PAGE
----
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Free and confidential COVID-19 testing is available to everyone. Get vaccinated to reduce the need for testing.

How to get tested

Find a testing site near you

The California Department of Public Health provides a map of testing locations around the state at the link below.

Use an at-home test

Many drug stores now carry at-home test kits. These let you test yourself and get results within minutes. They are available over the counter, without a prescription. Check with your local pharmacy or retail store.

You can now get free at-home tests shipped to you by the U.S. government. Limit is one shipment per household.

You can also order an at-home test kit from the County of Orange Health Care Agency.

Get tested at a mobile clinic

Mobile COVID-19 clinics are providing vaccines and test kits to everyone, including uninsured individuals. For current and additional locations, dates and times, visit Othena.com or call (800) 564-8448.

When to get tested

If you have symptoms

Vaccinated or not, get tested immediately if you’re feeling any COVID-19 symptoms. If an antigen test is negative, take another in 24-48 hours, as early cases can be missed.

If you were exposed

Anyone exposed should consider getting tested as soon as possible, even if you have no symptoms.

Test again 5 days after exposure.

If you go to a high-risk event

Test before and 3-5 days after.

For mega-events of more than 1,000 people, it’s strongly recommended that attendees test 1 day (antigen test) or 2 days (PCR test) before the event.

If you travel

Test before travel, and 3-5 days after.

Vaccinated or not, anyone entering or re-entering California should test 3-5 days after arrival.

Read more in CDPH’s testing fact sheet.

Testing at work

Screening tests are recurring tests of people without symptoms in certain high-risk workplaces. They are meant to detect COVID-19 early and stop transmission.

In general,

  • Vaccinated individuals do not need screening tests in non-healthcare settings.
  • Asymptomatic employees in healthcare settings should still get screening tests. This is true no matter their vaccination status. There are a few exceptions:
    • Facilities may stop routine testing of asymptomatic staff who are vaccinated where:
      • More than 70 percent of residents and more than 70% staff are vaccinated in a long-term care facility, or
      • More than 70 percent of staff are vaccinated in an acute health care facility.
    • Facilities may continue routine testing for vaccinated staff with compromised immune systems. Examples are those who have undergone organ transplantation or cancer treatment. These conditions might impact the level of protection provided by COVID-19 vaccine.

Read CDPH’s Updated Testing Guidance for more about workplace screening tests.

Questions and answers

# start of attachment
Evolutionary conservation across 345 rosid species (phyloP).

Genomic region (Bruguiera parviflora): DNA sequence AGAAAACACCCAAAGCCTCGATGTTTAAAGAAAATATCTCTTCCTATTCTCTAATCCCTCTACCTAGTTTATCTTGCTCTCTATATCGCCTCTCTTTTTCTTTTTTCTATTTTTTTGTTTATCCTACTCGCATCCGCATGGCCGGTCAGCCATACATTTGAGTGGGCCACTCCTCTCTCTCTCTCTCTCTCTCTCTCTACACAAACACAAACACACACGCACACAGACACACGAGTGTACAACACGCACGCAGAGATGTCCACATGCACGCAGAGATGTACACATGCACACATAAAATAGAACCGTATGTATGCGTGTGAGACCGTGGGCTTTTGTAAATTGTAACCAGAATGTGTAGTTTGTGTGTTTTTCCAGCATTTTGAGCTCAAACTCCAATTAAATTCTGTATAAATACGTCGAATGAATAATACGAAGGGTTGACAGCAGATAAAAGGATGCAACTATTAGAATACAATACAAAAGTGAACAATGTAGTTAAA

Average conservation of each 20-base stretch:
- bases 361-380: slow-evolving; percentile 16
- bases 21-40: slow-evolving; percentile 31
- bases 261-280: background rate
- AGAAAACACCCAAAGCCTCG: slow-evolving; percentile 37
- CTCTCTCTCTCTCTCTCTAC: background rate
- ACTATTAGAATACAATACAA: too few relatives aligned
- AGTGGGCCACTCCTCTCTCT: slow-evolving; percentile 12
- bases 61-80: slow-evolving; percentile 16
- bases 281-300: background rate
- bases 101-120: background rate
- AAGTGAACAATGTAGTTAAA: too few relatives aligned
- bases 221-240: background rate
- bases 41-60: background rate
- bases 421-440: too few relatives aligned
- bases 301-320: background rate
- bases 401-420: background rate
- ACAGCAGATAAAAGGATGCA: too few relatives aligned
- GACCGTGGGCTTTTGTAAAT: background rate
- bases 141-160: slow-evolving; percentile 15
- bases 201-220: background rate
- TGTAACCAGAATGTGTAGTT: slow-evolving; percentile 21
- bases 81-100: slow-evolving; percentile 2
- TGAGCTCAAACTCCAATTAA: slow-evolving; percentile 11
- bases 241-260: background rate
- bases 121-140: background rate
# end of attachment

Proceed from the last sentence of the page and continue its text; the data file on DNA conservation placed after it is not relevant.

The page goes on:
What should I do if I may have been exposed to COVID-19?

Depending on your vaccination status and infection history, you may need to quarantine (stay home) from high-risk settings. Read about when and how to quarantine.

Consider getting tested 3-5 days after exposure, even if you’re vaccinated and don’t have symptoms. Know your status so you can avoid infecting others. Wear a mask around others until you’re sure you’re not infected.

What should I do if I test positive for COVID-19?

Check with a medical provider to see if you are eligible for treatment as soon as possible. Do not wait for symptoms to get worse – early treatment is best. Read more about COVID-19 treatments.

You will need to isolate (stay home and avoid others) until the threat of infecting other people has passed. Read about how to isolate.

Notify people you have been in contact with so they can get tested, too. If you’re using CA Notify, send an exposure notification.

Does my health plan have to cover my COVID-19 test at a testing site?

Yes. Federal guidance requires health plans to provide testing at no cost to everyone they cover. You do not need to have symptoms or to have been exposed to COVID-19. You do not need to be an “essential worker” to get tested. To get tested you can go to any COVID-19 testing provider authorized or licensed by the state. You do not need to go to a provider that is in your health plan’s or health insurer’s provider network. You do not need to get permission from your health plan or health insurer before going to get a COVID-19 test. And you do not need to pay a co-payment for a COVID-19 test.

What if I don’t have health insurance and I need COVID-19 testing?

Mobile COVID-19 clinics are providing vaccines and test kits to uninsured individuals. For current and additional locations, dates and times, visit Othena.com or call (800) 564-8448.

How long does it take for COVID-19 test results to come back?

Results from rapid antigen tests are available in an hour or less. PCR COVID-19 lab test results are usually returned in less than two days. For labs that process home testing kits, turnaround time depends on when you mail back your kit.

If you haven’t received your test results and it’s been several days, contact:

  • Your healthcare provider
  • Testing service

Read more at California’s COVID-19 Testing Task Force.

What is acceptable as proof of a negative COVID-19 test result?

The following are accepted:

  • Printed document from your test provider or laboratory
  • An email or text message displayed on your phone from your test provider or laboratory

Results should include name of person tested, type of test, and date of negative test result. For PCR, the negative result must be from the last 3 days. For antigen, the negative result must be from the last day.

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